4.77E-10

KIAA0774

ILMN_2230678

ACACB

14.80

1.41E-12

5.76E-10

acetyl-Coenzyme A carboxylase beta

ILMN_5870307

LOC440359

14.78

1.44E-12

5.83E-10

similar to muscle Y-box protein YB2

ILMN_3840554

SPOCK2

14.76

1.49E-12

5.95E-10

sparc/osteonectin, cwcv and kazal-like domains 2

ILMN_5810600

MAP3K5

14.69

1.63E-12

6.47E-10

mitogen-activated protein kinase 5

ILMN_2360719

IRAK3

14.65

1.71E-12

6.65E-10

interleukin-1 receptor-associated kinase 3

ILMN_1510121

MTSS1

14.64

1.73E-12

6.66E-10

metastasis suppressor 1

ILMN_540671

LILRB2

14.54

1.98E-12

7.41E-10

leukocyte immunoglobulin-like receptor subfamily B, member 2

ILMN_6980377

MTMR15

14.44

2.26E-12

8.39E-10

myotubularin related protein 15

ILMN_6220288

PRDM1

14.43

2.28E-12

8.39E-10

PR domain containing 1, with ZNF domain

ILMN_7330739

NDRG4

14.42

2.30E-12

8.39E-10

NDRG family member 4

ILMN_2600470

WDR60

14.20

3.10E-12

1.12E-09

WD repeat domain 60

ILMN_4050441

SH3MD4

14.16

3.27E-12

1.17E-09

SH3 multiple domains 4

ILMN_6760546

TIPARP

13.89

4.74E-12

1.64E-09

TCDD-inducible poly(ADP-ribose) polymerase

ILMN_2760537

MTE

13.89

4.75E-12

1.64E-09

metallothionein E

ILMN_160019

SORT1

13.79

5.44E-12

1.83E-09

sortilin 1

ILMN_6330132

ISG20

13.60

7.00E-12

2.32E-09

interferon stimulated exonuclease gene 20 kDa

ILMN_1510685

DOK4

13.52

7.86E-12

2.58E-09

docking protein 4

ILMN_1240228

PAG1

13.47

8.50E-12

2.77E-09

phosphoprotein associated glycosphingolipid microdomains 1

ILMN_580592

CPNE8

13.32

1.04E-11

3.31E-09

copine VIII

ILMN_5870301

KIAA0513

13.32

1.05E-11

3.31E-09

KIAA0513

ILMN_20129

CD52

13.32

1.05E-11

3.31E-09

CD52 molecule

ILMN_1820386

PARVB

13.31

1.06E-11

3.31E-09

parvin, beta

ILMN_6200402

MT1A

13.24

1.17E-11

3.64E-09

metallothionein 1A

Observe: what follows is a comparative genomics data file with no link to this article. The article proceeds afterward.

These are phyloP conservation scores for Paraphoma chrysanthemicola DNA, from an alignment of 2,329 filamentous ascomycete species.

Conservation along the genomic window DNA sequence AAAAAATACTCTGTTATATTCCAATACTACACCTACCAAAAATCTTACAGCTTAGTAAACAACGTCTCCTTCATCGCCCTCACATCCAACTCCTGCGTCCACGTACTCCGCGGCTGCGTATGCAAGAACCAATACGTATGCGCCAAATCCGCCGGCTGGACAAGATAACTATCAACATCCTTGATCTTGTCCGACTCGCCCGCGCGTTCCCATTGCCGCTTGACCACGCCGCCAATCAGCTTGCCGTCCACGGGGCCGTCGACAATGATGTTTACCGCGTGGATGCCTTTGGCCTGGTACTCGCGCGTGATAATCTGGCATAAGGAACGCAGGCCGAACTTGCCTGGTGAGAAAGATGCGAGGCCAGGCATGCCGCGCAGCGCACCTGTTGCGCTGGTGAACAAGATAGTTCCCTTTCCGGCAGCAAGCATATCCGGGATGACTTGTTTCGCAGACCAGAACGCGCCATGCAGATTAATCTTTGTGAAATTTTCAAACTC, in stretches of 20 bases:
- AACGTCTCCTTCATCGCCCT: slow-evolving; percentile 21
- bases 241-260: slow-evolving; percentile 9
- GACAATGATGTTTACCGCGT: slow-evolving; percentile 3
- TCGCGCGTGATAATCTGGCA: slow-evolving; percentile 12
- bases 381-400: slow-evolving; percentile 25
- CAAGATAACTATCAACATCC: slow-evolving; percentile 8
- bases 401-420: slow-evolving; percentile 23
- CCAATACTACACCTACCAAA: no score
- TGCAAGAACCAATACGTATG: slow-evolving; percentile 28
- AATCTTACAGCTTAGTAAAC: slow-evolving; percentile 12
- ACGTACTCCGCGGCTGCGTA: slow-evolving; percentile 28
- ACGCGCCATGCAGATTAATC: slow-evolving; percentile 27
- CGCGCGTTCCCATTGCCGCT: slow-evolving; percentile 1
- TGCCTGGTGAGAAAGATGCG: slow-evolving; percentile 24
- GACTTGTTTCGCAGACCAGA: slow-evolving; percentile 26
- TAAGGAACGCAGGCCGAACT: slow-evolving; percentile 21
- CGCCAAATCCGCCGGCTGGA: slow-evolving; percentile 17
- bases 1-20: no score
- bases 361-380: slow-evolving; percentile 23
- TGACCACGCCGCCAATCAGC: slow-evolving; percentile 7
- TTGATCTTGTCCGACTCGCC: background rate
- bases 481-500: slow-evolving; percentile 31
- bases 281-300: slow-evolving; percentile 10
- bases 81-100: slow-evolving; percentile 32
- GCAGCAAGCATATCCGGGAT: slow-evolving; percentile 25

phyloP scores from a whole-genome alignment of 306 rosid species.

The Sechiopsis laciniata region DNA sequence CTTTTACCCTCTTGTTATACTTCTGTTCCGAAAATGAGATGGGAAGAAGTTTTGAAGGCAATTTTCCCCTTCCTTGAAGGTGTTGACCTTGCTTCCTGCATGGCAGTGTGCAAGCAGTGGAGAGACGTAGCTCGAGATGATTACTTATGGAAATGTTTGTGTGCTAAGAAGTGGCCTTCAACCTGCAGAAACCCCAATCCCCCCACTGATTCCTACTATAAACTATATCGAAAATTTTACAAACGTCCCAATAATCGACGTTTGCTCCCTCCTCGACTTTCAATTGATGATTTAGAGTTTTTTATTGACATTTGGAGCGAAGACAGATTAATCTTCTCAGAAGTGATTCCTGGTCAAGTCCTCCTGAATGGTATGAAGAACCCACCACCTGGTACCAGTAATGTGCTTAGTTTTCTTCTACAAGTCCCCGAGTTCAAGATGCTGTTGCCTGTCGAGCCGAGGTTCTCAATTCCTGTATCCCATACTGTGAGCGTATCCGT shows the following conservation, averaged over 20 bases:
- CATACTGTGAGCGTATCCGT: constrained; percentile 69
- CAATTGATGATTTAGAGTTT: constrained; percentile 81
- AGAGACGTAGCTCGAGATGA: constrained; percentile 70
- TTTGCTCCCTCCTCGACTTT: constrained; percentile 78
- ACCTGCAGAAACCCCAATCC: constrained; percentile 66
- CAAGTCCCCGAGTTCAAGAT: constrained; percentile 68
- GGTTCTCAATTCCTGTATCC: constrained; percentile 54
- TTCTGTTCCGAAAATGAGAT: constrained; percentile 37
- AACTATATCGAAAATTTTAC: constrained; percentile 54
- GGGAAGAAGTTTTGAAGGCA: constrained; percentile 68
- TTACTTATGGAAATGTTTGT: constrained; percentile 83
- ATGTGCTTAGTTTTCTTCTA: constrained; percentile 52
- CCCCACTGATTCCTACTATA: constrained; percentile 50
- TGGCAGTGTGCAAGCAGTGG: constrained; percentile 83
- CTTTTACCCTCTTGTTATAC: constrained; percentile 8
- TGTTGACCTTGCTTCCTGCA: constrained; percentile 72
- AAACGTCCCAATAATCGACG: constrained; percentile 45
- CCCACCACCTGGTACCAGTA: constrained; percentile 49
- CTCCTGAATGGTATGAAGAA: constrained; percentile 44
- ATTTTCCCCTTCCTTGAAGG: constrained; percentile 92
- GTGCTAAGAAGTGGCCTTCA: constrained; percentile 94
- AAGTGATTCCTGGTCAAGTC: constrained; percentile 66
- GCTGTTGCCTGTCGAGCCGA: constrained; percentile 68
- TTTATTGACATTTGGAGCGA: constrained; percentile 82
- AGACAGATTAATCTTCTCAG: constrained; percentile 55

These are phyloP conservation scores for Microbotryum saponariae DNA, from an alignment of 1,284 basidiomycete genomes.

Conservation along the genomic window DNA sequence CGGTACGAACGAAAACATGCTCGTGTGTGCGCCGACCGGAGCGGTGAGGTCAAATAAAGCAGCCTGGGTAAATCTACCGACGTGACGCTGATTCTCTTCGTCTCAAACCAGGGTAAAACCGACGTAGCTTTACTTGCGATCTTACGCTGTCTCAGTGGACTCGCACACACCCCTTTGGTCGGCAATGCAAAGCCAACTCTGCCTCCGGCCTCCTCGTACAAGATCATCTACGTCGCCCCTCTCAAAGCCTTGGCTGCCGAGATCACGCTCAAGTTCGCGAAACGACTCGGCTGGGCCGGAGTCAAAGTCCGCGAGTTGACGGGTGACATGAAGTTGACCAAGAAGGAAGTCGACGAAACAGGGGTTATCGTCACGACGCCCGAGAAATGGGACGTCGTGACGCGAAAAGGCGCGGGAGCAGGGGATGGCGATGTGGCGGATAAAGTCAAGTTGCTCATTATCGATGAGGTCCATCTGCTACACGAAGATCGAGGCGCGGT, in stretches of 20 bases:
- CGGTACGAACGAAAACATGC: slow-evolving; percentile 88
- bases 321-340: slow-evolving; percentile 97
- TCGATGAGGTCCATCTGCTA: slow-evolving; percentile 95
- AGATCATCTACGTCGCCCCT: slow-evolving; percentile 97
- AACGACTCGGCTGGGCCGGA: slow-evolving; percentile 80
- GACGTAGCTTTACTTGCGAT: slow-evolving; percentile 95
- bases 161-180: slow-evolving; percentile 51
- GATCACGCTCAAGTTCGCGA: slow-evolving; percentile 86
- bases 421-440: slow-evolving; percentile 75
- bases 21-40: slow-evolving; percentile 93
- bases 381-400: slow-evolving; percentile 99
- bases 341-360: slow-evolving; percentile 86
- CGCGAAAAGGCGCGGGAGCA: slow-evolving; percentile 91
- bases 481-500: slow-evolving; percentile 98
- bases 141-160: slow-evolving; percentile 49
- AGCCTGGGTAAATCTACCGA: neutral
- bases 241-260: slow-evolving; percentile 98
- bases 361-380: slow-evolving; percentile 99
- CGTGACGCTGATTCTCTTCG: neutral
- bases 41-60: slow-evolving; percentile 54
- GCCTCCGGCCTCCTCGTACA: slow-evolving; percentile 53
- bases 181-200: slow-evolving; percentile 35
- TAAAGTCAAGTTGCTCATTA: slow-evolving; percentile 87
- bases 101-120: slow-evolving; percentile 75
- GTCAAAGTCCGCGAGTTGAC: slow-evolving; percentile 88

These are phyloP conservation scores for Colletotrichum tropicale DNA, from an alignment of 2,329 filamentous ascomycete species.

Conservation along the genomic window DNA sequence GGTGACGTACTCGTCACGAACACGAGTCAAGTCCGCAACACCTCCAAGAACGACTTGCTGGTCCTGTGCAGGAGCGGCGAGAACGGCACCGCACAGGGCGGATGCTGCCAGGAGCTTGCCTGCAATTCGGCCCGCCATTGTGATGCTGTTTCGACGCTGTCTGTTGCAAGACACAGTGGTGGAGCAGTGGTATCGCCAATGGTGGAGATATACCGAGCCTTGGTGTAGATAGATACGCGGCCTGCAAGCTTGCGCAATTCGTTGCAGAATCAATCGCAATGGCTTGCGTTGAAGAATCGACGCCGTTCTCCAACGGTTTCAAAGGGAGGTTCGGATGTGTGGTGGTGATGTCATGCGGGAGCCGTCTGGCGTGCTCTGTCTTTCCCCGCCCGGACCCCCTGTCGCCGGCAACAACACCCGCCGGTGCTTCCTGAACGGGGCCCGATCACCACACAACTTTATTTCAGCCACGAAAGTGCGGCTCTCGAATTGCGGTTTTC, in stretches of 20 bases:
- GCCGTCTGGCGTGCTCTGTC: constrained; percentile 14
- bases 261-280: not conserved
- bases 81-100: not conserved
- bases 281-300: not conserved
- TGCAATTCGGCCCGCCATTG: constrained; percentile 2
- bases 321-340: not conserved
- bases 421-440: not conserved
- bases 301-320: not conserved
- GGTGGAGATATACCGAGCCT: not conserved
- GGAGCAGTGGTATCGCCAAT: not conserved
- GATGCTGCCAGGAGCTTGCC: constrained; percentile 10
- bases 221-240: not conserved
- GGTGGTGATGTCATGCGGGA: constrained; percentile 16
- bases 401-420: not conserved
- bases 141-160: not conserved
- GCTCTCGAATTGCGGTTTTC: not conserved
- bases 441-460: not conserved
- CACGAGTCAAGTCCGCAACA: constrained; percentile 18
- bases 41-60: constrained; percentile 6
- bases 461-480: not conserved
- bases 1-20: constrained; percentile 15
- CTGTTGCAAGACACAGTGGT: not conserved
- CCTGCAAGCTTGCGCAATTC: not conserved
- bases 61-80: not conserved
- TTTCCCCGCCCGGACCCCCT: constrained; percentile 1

ILMN_290661

CLN8

13.10

1.43E-11

4.36E-09

ceroid-lipofuscinosis, neuronal 8

ILMN_670082

GNA12

13.08

1.47E-11

4.43E-09

guanine nucleotide binding protein (G protein) alpha 12

ILMN_5570286

TACC2

12.99

1.67E-11

5.00E-09

transforming, acidic coiled-coil containing protein 2

ILMN_3190411

STARD13

12.93

1.81E-11

5.32E-09

START domain containing 13

ILMN_4540138

NGB

12.92

1.85E-11

5.39E-09

neuroglobin

ILMN_2000646

B4GALT4

12.83

2.10E-11

6.07E-09

UDP-galactosyltransferase, polypeptide 4

ILMN_7100731

CYGB

12.81

2.17E-11

6.17E-09

cytoglobin

ILMN_7050113

NTRK1

12.71

2.52E-11

7.09E-09

neurotrophic tyrosine kinase receptor, type 1

ILMN_2490670

GNPTAB

12.66

2.71E-11

7.52E-09

N-acetylglucosamine-1-phosphate transferase, alpha and beta

ILMN_20170

ZNF385

12.48

3.55E-11

9.72E-09

zinc finger protein 385

ILMN_2630687

CHPT1

12.43

3.80E-11

1.02E-08

choline phosphotransferase 1

ILMN_4120215

WASF2

12.43

3.81E-11

1.02E-08

WAS protein family, member 2

ILMN_5260494

TMLHE

12.39

4.06E-11

1.08E-08

trimethyllysine hydroxylase, epsilon

ILMN_5220333

C14orf139

12.31

4.54E-11

1.20E-08

chromosome 14 open reading frame 139

ILMN_3850440

FCER1G

12.12

6.07E-11

1.60E-08

Fc fragment of IgE, receptor for; gamma polypeptide

ILMN_1030008

TGFB3

12.11

6.21E-11

1.63E-08

transforming growth factor, beta 3

ILMN_1450468

MYT1

12.02

7.04E-11

1.81E-08

myelin transcription factor 1

ILMN_7560541

SLC2A5

12.01

7.19E-11

1.83E-08

solute carrier family 2 member 5

ILMN_2030438

GBA2

12.01

7.21E-11

1.83E-08

glucosidase, beta (bile acid) 2

ILMN_6840328

SMAD3

12.00

7.35E-11

1.86E-08

SMAD family member 3

ILMN_3930390

SMAP1L

11.91

8.40E-11

2.11E-08

stromal membrane-associated protein 1-like

ILMN_7570196

TSPAN9

11.90

8.54E-11

2.12E-08

tetraspanin 9

ILMN_6980546

CACNA1I

11.90

8.56E-11

2.12E-08

calcium channel, voltage-dependent, T type, alpha 1I subunit

ILMN_1710364

LCN6

11.89

8.72E-11

2.15E-08

lipocalin 6

ILMN_5360424

RPS6KA2

11.77

1.04E-10

2.54E-08

ribosomal protein S6 kinase, 90 kDa, polypeptide 2

ILMN_5890193

MS4A4A

11.72

1.14E-10

2.75E-08

membrane-spanning 4-domains, subfamily A, member 4

ILMN_3390292

KLF9

11.66

1.24E-10

2.98E-08

Kruppel-like factor 9

ILMN_5720059

GFOD1

11.65

1.26E-10

3.02E-08